Installation of seismic stations to monitor collapses along the Maïdo rampart on La Réunion

Teams from the BRGM have installed three broadband seismic stations along the Maïdo rampart on La Réunion, which will be used to characterise the mechanisms causing the rampart formation to collapse.


24 July 2019
Installing seismic stations to monitor collapses along the Maïdo rampart

Installing seismic stations to monitor collapses along the Maïdo rampart in the Mafate cirque on La Réunion.

© BRGM

The Maïdo "rampart" is a towering rock wall nearly 1000 metres in height  with an incline varying from 50 to 60°, along the western edge of the Mafate cirque on La Réunion. The site is characterised by potentially unstable compartments where rock "flakes" become detached as cracks open up in the rock wall. These cracks can be over a metre in width and over ten metres in height, and have been observed more than 100 metres away from the edge of the Maïdo rampart.  

Assessing the risks of collapse  

Past collapses of La Réunion's mountain ramparts have been spectacular, causing over one million m3 of rock to fall at the Bras des Roches Noires in 2006 and more than 30 million m3 at Mahavel in 1965. The dangers arise both downstream and at the tops of the ramparts, which could suddenly break away several hundred metres from the edge.

To assess the risks of potentially major collapses along these ramparts, the BRGM has installed three seismic stations at the Maïdo site.

 Installing seismic stations to monitor collapses along the Maïdo rampart

Installing seismic stations to monitor collapses along the Maïdo rampart in the Mafate cirque on La Réunion.

© BRGM

Using seismic methods to characterise potentially unstable flaking rock  

Like musical instruments, all objects have their own vibration frequencies. Unstable flakes of rock tend to vibrate at certain frequencies, which are characteristic of their geometry, weight and rigidity, but also of how firmly they are attached to the stable rock mass. Seismometers can be used to record these frequencies and how they change over time. 

Measuring these vibrations over the long term will produce information on each rock flake (dimensions, attachment to the solid rock mass) but also on changes according to weather conditions (ice forming in the fissures, extreme heat, etc.). Understanding the thermomechanics of an unstable rock flake brings a better understanding of how it will eventually break away.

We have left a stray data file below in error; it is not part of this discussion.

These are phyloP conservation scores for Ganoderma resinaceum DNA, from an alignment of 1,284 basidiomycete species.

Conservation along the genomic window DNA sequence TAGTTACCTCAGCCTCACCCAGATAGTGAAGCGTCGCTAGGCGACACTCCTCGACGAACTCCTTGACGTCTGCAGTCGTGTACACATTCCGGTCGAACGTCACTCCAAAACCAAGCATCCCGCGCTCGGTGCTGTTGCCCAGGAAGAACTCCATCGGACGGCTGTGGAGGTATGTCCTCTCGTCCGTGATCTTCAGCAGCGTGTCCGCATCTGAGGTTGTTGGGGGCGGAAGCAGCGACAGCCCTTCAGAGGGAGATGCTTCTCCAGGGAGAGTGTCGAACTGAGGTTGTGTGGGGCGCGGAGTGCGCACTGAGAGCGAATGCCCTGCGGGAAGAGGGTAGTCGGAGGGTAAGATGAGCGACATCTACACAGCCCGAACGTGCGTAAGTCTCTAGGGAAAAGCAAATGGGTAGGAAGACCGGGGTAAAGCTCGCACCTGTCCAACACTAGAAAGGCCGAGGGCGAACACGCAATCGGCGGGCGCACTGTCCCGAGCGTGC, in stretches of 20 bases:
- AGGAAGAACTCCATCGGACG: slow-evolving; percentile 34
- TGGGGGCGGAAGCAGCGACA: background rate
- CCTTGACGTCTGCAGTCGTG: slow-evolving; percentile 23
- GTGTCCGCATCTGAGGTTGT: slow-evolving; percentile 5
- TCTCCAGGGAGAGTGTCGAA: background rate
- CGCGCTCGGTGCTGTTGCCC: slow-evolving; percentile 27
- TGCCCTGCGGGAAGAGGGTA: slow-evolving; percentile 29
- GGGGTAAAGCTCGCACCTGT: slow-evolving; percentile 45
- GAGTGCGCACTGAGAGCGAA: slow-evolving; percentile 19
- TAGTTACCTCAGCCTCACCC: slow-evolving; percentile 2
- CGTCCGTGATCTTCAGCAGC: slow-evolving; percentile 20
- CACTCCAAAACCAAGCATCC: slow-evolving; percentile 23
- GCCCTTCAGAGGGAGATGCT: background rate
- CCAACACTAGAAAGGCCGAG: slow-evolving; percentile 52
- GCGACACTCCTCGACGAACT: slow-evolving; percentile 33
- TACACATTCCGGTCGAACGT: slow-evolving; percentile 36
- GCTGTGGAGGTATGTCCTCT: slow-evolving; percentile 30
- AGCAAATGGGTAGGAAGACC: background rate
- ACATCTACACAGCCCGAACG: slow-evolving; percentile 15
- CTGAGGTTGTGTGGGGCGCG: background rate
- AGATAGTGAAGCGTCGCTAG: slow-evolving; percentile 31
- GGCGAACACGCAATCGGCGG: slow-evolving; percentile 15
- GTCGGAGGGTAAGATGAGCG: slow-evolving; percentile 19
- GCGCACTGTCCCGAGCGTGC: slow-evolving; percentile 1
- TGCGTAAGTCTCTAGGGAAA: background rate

Installing seismic stations to monitor collapses along the Maïdo rampart

Installing seismic stations to monitor collapses along the Maïdo rampart in the Mafate cirque on La Réunion.

© BRGM

The RenovRisk and DEAL projects  

In the same context, the RenovRisk Erosion research programme is investigating gravity-related and erosion phenomena that could trigger substantial  disturbances on La Réunion, especially in  hurricane conditions. These projects aim to:  

  • characterise and acquire fundamental knowledge on landslips and rockfalls in mountain cirques;  
  • understand landslip mechanisms when movements are triggered by water;  
  • model the dynamics of landslips as affected by climate change;  
  • detect and monitor the transport of materials when destabilised by river spates so that the data can be incorporated into plans for hurricane risk prevention.  

Characterising potential major instabilities in the Maïdo rampart is one of the tasks allotted to the RenovRisk Erosion research programme.  

To complement this task from an operational point of view by specifying the characterisation methodology for hazards in contexts of this kind, the DEAL and BRGM are funding a study on the collapse of large potentially unstable rock "flakes" in the mountain ramparts of La Réunion. Results from the instruments installed along the Maïdo rampart will help to understand the long-term behaviour of these unstable "flakes" and, if possible, to specify the methodology for characterising landslip hazards when drawing up risk prevention plans.  

The partners  

With financial support from the European Union, the State and the Reunion Island Region.